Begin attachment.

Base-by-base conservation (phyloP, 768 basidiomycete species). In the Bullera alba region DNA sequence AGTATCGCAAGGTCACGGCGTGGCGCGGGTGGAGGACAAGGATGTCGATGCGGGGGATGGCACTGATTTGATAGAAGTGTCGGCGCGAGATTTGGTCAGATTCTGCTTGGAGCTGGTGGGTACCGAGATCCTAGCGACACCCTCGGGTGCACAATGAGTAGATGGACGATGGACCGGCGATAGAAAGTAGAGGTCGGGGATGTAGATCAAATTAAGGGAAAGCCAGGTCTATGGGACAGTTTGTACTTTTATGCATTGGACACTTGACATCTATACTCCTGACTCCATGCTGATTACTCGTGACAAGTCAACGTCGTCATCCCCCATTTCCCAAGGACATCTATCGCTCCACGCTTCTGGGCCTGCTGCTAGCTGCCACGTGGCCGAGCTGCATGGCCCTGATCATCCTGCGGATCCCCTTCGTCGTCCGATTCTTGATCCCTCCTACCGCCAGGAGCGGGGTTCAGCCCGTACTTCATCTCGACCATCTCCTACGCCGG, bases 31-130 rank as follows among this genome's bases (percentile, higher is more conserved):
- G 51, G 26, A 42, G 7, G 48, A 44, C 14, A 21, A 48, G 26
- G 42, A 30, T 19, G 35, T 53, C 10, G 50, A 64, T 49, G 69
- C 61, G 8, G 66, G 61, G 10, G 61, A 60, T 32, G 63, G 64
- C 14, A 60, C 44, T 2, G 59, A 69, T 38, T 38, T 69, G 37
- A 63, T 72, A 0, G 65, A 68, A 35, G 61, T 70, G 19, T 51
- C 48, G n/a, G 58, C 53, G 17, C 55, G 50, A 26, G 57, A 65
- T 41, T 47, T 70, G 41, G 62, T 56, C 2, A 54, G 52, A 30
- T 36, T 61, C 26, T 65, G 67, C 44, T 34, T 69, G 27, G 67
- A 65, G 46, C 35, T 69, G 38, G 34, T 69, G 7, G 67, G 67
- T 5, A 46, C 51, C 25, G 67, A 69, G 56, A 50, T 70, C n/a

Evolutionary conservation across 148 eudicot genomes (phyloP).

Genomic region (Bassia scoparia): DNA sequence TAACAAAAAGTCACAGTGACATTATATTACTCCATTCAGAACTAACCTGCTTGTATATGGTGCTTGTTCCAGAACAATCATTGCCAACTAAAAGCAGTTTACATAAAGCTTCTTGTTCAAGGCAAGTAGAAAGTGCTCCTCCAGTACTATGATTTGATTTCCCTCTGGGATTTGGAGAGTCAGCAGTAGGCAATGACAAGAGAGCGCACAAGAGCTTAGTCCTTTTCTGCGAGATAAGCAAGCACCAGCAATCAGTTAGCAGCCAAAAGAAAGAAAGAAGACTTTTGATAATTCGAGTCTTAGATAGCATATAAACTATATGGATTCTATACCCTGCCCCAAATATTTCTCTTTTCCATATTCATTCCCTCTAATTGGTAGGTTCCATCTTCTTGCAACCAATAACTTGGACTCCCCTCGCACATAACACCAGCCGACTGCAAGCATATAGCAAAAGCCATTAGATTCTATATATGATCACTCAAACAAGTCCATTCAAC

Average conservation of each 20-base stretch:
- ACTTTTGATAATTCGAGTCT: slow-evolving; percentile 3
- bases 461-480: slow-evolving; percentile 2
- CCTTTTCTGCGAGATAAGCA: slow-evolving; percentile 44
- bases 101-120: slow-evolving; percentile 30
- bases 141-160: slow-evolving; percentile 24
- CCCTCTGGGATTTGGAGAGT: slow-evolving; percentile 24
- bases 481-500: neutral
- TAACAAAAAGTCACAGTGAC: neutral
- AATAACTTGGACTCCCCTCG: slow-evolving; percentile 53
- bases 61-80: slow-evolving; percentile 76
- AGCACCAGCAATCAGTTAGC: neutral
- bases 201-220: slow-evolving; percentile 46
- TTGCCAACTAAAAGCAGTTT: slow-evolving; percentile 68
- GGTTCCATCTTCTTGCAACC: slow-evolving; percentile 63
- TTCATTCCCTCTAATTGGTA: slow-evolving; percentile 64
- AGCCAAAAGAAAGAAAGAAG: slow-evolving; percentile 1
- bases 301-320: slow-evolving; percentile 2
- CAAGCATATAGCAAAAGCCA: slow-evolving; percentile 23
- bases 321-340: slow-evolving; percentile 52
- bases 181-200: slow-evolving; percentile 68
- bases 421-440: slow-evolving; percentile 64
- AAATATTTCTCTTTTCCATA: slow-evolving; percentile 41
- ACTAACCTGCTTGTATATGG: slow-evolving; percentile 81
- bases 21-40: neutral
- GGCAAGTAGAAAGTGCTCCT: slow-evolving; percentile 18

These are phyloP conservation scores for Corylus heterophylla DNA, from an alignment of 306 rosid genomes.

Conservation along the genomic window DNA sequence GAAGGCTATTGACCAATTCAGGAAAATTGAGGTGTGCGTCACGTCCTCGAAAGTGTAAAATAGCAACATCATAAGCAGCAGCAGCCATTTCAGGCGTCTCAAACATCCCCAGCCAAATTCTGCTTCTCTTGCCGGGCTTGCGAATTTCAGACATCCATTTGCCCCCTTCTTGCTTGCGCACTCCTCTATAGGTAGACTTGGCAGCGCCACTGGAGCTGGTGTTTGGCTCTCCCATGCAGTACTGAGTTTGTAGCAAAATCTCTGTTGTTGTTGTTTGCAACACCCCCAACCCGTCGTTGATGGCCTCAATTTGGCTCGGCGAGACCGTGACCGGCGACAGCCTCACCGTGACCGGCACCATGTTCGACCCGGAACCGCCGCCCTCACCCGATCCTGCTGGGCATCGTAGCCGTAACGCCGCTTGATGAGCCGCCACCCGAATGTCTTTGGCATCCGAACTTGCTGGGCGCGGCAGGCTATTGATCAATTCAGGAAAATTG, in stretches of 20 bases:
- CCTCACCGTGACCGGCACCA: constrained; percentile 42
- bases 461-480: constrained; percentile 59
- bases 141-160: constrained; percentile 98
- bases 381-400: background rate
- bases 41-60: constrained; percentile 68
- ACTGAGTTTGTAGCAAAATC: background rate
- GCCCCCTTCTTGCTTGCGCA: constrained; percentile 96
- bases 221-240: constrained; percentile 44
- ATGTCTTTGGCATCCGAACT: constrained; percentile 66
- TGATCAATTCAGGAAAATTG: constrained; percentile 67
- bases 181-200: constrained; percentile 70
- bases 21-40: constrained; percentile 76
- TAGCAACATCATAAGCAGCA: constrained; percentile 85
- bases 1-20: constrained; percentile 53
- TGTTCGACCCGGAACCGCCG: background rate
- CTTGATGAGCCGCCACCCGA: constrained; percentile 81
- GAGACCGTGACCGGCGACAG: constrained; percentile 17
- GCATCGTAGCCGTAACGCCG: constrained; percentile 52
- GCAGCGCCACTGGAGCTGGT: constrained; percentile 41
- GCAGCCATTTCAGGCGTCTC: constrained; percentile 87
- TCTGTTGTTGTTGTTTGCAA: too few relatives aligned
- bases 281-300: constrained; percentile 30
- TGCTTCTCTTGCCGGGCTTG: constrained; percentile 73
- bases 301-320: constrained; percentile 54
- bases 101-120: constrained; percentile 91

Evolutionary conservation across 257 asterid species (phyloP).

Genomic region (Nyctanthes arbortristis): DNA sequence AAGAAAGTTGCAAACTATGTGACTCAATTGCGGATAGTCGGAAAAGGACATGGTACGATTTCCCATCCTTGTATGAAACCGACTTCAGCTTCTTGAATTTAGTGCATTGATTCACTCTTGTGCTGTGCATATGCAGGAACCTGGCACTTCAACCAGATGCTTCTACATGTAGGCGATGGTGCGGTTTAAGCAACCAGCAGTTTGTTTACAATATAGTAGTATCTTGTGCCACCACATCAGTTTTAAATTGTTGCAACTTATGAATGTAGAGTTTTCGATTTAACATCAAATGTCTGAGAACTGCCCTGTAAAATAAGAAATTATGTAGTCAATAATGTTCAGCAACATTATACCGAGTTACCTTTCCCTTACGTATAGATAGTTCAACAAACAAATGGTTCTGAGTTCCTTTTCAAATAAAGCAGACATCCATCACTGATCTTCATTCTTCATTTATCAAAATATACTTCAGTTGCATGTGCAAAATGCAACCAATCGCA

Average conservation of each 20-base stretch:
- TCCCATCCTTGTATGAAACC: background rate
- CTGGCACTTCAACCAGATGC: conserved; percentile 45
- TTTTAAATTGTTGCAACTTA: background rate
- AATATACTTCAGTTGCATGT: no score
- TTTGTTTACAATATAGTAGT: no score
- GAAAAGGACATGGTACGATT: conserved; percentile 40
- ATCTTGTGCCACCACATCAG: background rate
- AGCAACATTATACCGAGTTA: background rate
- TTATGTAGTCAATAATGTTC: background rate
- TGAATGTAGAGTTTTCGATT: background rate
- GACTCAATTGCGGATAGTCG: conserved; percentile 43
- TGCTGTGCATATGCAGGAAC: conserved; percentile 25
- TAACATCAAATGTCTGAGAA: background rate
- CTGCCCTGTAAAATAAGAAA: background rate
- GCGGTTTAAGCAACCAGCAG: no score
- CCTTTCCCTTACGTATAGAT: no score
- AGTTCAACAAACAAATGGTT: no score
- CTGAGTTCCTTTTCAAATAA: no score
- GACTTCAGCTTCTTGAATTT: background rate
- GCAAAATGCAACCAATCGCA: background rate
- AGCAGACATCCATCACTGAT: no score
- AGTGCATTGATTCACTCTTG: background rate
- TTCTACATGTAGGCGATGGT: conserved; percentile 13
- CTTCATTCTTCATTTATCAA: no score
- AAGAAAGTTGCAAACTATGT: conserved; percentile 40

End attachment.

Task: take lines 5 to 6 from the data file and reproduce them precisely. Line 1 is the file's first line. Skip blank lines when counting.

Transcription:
- C 14, A 60, C 44, T 2, G 59, A 69, T 38, T 38, T 69, G 37
- A 63, T 72, A 0, G 65, A 68, A 35, G 61, T 70, G 19, T 51